History: Law (Cobbett, Gilman)


Quotation Marks

Use quotations to find an exact phrase. For example:

“affirmative action”

“capital punishment”

“gun control”

“Supreme Court”

“tort reform”

Truncation (using an asterisk *)

Try using truncation to get better search results. Truncation means that a symbol–usually an asterisk *–is added to the end of a word root. This asterisk tells the database to search for all forms of that word. For example:

If you type censor* in the search box, you will get articles with all instances of the word censor, such as:






Advanced Search and Sorting Results

Most databases provide links or a drop-down menu to sort by relevance or date.

Most databases have a link called Advanced or Advanced Search. Using Advanced Search, you can:

limit the date range

limit the document type

refine your keyword search

Tips for CQ Researcher and SIRS

Tips for CQ Researcher

Check that the article is recent (published in the last 5 years or so). Some topics will not have a recent article in CQ Researcher.

Do not print the entire report.

To get the correct citation, in the citation area at the bottom, click See Alternate Citation Style. Click the MLA Style link. Copy and paste the MLA citation into your bibliography.

Tips for SIRS

Using the blue links at the top left, you can sort by date or relevance.

Check out the subjects in the See also section at the top of the results. If a subject seems to fit your topic well, then click it for more relevant results.


Overviews (reference) and Articles (mainly from newspapers and magazines)

Opposing Viewpoints (Gale)

SIRS (ProQuest)

U.S. History in Context (Gale)


CQ Researcher (in-depth articles, about 40 pages each)

Articles only (no overviews)

Boston Globe Newspaper (ProQuest)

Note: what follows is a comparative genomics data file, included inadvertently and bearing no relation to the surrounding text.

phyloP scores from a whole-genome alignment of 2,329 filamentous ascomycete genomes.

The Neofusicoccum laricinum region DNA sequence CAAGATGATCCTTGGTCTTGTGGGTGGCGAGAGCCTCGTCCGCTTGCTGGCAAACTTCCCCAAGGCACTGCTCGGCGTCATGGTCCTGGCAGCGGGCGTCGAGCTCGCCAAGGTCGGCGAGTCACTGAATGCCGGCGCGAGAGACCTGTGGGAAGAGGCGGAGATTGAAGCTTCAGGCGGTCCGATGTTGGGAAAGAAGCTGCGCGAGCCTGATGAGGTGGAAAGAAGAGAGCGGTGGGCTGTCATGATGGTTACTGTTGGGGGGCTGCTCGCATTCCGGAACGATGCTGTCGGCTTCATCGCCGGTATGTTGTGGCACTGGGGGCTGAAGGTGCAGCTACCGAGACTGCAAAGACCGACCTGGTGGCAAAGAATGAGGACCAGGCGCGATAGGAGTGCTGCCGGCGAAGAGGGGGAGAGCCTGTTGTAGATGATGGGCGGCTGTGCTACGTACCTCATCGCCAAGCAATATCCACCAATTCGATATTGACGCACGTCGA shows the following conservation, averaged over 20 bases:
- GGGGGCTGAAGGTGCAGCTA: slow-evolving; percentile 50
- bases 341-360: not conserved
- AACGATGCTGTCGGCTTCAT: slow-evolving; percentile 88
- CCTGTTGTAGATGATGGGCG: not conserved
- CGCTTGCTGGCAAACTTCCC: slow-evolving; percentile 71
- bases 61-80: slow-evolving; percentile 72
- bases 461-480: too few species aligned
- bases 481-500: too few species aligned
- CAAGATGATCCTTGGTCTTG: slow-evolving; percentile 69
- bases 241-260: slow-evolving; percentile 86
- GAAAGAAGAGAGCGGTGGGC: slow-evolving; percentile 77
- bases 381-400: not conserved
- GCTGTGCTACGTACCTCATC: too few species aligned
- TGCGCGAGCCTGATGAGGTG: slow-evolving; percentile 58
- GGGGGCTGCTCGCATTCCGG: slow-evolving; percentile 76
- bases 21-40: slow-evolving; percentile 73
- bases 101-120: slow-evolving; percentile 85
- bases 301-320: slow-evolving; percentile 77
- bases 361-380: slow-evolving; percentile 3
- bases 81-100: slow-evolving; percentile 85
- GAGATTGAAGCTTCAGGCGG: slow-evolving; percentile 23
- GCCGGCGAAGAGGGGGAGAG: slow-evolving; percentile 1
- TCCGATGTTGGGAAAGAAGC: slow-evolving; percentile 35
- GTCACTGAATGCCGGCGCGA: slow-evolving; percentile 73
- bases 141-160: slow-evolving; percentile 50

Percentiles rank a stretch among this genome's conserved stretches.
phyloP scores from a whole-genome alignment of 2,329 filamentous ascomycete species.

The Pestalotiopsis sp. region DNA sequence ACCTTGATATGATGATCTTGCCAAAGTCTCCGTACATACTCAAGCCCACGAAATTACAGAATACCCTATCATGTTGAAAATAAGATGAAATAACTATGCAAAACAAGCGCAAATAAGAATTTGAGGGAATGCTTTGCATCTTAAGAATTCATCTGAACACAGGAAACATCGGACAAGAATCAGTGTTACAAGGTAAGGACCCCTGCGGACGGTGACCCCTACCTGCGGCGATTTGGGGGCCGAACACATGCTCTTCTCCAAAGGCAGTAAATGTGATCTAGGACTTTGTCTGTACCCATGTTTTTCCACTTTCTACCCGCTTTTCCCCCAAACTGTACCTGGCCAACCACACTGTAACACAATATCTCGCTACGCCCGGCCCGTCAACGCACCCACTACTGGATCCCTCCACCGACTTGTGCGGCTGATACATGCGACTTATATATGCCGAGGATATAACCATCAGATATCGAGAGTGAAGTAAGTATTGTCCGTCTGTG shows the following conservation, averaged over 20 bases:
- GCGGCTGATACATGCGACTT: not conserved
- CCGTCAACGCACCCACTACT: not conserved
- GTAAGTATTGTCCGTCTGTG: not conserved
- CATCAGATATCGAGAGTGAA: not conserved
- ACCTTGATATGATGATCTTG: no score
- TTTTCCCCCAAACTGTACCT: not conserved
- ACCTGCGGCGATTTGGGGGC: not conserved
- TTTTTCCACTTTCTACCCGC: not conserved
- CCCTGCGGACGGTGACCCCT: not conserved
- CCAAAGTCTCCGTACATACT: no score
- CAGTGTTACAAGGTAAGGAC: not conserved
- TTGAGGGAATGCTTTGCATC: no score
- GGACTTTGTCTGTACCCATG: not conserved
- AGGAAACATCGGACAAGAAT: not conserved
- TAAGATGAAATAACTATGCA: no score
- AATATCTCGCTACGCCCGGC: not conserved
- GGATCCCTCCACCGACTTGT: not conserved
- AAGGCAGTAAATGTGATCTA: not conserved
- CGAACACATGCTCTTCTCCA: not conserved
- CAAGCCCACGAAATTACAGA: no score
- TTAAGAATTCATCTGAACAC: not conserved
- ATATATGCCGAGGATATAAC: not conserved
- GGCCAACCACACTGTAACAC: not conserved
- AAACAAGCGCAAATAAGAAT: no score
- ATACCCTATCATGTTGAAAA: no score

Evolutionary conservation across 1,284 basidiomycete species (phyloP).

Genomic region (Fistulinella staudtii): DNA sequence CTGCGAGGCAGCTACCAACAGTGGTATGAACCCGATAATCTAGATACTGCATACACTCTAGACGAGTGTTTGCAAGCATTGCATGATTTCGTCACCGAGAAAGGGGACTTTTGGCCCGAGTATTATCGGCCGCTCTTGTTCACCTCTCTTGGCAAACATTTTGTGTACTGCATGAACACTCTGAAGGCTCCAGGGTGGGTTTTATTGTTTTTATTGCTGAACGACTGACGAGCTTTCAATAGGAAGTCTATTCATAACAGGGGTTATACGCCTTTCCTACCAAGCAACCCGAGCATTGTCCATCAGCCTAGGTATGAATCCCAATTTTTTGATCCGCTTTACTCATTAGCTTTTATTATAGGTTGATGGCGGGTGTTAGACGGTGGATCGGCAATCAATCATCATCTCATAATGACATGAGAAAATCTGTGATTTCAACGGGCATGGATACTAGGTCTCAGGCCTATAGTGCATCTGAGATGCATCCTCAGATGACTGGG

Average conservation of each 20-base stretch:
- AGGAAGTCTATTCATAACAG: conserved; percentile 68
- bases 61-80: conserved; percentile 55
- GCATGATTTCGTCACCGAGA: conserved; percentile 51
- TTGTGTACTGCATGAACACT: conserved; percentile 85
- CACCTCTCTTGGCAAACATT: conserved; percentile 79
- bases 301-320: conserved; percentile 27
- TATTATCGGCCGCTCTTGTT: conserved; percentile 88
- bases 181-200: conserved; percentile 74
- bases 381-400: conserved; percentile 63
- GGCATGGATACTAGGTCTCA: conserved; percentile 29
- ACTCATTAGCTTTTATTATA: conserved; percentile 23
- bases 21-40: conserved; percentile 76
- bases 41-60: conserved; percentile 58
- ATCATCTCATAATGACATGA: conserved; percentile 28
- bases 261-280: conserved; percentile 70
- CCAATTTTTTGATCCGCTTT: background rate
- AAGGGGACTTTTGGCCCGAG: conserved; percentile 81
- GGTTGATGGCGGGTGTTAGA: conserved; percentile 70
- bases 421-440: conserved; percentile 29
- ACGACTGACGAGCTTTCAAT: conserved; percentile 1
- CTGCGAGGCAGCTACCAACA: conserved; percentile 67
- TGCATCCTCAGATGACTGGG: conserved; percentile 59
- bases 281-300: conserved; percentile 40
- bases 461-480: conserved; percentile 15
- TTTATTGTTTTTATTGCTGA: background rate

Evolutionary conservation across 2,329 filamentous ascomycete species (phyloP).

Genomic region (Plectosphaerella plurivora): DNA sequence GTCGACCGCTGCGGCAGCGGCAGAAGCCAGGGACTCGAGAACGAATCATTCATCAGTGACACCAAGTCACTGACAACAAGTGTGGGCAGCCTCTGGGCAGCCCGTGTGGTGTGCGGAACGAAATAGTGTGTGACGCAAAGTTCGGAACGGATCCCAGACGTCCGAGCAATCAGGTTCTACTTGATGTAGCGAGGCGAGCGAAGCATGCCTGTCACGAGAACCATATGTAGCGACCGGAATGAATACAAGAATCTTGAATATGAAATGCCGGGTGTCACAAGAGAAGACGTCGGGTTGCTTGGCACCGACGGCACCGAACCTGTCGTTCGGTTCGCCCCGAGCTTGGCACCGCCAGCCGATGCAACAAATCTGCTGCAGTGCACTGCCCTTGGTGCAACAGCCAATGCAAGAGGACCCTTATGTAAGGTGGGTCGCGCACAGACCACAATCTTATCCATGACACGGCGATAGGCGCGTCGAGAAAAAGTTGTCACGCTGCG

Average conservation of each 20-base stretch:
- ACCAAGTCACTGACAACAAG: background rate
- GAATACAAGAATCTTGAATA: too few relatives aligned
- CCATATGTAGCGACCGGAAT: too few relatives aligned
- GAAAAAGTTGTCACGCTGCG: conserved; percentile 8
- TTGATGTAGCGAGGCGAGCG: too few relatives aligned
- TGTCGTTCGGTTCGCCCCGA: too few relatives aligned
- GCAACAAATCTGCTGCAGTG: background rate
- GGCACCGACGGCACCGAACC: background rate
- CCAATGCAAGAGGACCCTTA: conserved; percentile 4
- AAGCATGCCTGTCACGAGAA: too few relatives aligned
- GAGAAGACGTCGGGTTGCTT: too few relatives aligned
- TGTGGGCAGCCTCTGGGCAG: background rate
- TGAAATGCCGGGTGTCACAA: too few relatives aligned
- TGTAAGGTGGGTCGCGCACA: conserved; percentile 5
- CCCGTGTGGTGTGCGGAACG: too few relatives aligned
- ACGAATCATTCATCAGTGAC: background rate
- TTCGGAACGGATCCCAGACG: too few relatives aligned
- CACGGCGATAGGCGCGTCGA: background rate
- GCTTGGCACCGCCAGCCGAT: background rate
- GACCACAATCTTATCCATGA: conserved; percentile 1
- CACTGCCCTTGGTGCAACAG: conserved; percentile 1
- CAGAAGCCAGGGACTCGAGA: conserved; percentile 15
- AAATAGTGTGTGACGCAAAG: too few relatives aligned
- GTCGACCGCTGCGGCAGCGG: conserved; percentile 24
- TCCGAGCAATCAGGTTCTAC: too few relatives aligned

New York Times Newspaper (Gale)

Expanded Academic ASAP (Gale) (articles from newspapers, magazines, and academic journals)

L-S Library Database Passwords (to access databases from home)

JSTOR (optional, if you are seeking a challenge)

JSTOR contains digitized back issues of academic journals. It is available through the Boston Public Library (BPL). If you want to use it, then read and follow these instructions carefully.


Cite your sources as you find them, using MLA 8 Style. Most LS Library databases provide citations (below the article, or through a link).

NoodleTools can help you create and organize your citations and notes. To sign in: Log in to your LS Google account, click the waffle menu, and scroll down to NoodleTools. If you get stuck and need help, then please check in with Paula or Peter.

Here’s some citation guidance:

Citing Legal and Legislative Sources, MLA 8

How to do Footnotes & in-Text Citation (4 slides)

Various Citation Links (bib generators, more guides, etc.)


As you find sources, you need to evaluate them for soundness, currency, relevance, authority, and purpose. This goes both for database sources and web sources. Here’s a list of questions that can help you evaluate sources:

SCRAP Test Questions